FIG. 13 is a timing diagram illustrating an SDRAM read session. The “precharge” commands can be hidden in the immediately preceding “read” commands. During each read session, a number of RS symbols from the SDRAM can be read such that the total number of symbols is an integer multiple of the number of symbols in an RS block for one channel. Each read session divides words to be read from the SDRAM into read blocks. For each read session, the number of read blocks that can be read can range from zero (0) to a predetermined number. The predetermined number is based on the number of RS symbols to be read for one read session. It should be remembered that a word combines fixed multiple RS symbols when it is written into the SDRAM. In an exemplary implementation, the predetermined number is eight (8) read blocks. Each read block includes a predetermined number of words. One read block includes words read from one row in one bank of the SDRAM and other words read from another row in another bank of the SDRAM. The read block is then stored in a reorder buffer. Words for the next read block are then read from two different rows in two different banks in the SDRAM. Similarly, the next read block is also stored in the reorder buffer. The foregoing process is then repeated until the predetermined number of read blocks have been read during a read session. The use of the foregoing technique helps reduce SDRAM overhead command cycles and increase data throughput. The words from the read blocks in the reorder buffer are separated into RS symbols and are then reordered into their original order and output to the RS decoder.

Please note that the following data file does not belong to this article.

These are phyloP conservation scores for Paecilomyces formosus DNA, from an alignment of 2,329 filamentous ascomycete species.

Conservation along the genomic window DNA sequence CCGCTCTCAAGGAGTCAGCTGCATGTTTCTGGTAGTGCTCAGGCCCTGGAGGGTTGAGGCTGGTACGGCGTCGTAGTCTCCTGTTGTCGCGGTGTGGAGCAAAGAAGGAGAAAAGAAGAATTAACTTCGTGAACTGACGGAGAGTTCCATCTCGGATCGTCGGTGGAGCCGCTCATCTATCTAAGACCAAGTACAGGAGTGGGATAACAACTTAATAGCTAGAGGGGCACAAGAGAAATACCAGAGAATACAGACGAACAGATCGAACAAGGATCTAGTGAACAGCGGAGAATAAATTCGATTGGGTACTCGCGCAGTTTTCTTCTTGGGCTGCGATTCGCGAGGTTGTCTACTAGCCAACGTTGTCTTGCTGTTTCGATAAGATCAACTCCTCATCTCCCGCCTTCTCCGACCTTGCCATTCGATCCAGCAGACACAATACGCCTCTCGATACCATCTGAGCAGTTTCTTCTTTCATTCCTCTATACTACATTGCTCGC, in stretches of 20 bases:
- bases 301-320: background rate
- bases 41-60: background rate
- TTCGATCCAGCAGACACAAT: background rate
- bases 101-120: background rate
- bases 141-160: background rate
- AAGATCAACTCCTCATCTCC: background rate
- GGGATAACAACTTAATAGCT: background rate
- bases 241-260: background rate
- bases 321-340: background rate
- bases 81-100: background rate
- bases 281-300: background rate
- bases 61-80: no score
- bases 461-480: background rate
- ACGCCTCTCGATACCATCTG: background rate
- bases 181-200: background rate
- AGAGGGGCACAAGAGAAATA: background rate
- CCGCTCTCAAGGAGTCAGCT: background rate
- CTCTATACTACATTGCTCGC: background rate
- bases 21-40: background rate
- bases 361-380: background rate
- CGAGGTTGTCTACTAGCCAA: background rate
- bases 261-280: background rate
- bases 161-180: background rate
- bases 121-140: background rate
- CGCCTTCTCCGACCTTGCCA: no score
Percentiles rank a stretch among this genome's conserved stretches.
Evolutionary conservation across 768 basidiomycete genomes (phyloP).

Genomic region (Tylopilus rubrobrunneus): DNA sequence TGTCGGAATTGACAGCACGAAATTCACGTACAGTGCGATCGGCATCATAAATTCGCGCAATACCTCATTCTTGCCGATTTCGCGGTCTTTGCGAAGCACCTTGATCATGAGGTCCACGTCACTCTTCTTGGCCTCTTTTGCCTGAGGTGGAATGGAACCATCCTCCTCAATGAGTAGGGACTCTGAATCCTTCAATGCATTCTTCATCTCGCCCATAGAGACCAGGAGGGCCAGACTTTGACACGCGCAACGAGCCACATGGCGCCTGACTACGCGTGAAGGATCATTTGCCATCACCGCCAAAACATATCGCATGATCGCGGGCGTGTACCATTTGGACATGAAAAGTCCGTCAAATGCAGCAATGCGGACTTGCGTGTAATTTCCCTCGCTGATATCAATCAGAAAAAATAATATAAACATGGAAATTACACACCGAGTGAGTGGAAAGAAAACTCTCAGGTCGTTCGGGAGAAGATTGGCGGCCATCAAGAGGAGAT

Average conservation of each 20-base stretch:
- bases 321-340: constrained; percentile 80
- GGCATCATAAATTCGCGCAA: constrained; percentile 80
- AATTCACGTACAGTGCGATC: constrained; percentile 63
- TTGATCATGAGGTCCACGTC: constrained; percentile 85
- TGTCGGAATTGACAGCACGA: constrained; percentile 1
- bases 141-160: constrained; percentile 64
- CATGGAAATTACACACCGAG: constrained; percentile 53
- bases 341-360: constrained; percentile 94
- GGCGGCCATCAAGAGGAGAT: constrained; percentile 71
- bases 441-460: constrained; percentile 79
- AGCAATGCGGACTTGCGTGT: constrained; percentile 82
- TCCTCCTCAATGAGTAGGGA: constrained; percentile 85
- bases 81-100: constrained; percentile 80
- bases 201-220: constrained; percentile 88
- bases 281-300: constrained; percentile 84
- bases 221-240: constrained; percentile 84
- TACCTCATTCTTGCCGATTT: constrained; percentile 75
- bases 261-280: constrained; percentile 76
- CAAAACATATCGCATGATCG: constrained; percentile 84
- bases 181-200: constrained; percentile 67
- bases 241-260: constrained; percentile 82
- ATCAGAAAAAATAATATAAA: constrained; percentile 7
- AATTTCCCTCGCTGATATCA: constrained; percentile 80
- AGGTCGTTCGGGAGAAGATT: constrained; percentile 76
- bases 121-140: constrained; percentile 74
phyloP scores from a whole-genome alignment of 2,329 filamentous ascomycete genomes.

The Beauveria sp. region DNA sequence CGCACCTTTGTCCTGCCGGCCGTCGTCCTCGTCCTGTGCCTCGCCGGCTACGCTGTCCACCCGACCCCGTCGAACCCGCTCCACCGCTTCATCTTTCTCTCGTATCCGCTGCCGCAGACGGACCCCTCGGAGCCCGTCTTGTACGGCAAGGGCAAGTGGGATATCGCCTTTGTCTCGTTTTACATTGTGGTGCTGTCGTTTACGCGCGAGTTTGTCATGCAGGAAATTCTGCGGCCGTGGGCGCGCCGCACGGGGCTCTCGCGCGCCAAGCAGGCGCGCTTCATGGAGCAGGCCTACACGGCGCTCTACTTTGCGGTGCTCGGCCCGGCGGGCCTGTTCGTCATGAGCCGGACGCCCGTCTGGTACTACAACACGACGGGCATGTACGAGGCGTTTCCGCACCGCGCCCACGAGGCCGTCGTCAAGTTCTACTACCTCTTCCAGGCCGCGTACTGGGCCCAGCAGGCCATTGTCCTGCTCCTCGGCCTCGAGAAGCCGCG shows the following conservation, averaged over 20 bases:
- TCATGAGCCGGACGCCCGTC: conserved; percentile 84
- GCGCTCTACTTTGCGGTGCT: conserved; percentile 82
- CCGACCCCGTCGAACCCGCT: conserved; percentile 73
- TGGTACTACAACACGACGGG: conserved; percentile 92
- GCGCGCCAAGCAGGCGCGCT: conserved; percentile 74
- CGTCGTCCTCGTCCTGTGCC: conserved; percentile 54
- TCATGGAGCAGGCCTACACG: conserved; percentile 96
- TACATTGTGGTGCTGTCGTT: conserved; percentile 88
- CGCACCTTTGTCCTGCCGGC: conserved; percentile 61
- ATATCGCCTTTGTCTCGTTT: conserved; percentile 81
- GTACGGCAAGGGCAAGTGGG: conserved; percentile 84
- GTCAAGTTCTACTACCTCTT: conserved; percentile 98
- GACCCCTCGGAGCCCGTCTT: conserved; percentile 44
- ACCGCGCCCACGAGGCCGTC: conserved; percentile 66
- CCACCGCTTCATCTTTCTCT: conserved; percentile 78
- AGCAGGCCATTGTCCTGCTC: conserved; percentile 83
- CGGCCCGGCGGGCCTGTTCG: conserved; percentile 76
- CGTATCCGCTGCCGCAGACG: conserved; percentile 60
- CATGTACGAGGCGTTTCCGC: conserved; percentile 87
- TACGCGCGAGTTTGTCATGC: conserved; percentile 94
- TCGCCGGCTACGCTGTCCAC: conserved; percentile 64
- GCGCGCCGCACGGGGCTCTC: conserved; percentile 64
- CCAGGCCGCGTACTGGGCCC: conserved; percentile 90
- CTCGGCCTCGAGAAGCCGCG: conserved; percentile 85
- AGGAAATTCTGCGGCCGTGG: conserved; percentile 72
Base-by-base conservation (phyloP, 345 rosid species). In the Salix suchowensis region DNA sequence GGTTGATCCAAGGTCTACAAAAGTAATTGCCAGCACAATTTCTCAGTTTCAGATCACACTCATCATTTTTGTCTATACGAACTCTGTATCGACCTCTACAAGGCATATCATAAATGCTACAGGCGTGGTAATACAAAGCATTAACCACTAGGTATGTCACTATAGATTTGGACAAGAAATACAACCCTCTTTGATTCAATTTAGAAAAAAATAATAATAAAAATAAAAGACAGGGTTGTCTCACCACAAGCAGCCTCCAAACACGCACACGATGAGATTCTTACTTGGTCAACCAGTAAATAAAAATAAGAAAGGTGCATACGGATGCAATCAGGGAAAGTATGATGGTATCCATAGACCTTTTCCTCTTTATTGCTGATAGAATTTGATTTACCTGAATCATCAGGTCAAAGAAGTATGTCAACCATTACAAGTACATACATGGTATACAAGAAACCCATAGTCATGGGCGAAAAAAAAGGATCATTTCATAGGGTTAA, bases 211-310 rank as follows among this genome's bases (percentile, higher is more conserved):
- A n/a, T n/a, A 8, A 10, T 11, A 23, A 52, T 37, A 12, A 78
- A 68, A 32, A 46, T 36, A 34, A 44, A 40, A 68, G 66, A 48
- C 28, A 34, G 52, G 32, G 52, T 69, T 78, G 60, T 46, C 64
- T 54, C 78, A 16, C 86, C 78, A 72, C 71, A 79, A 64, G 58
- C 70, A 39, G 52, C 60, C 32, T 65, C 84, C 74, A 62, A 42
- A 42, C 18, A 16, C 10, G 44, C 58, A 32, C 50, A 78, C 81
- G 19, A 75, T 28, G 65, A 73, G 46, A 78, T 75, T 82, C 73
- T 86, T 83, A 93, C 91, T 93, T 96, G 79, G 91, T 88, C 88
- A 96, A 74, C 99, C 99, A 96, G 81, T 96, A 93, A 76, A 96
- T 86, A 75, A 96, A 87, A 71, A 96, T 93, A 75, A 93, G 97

The Reed-Solomon (RS) decoder then processes the blocks read from the SDRAM. Note that after one SDRAM read session, the data of one or more RS blocks are input to the RS decoder. For each RS block, the RS decoder corrects up to a fixed number of symbol errors which occurred during transmission. One RS block includes a fixed number of symbols depending on the coding scheme. In an exemplary embodiment, the RS decoder includes a syndrome block, an error location block, and an error magnitude and correction block. Each of these blocks is RS-block based. There is a channel ID for the block being processed. These blocks may process different RS blocks belonging to different channels at any given time.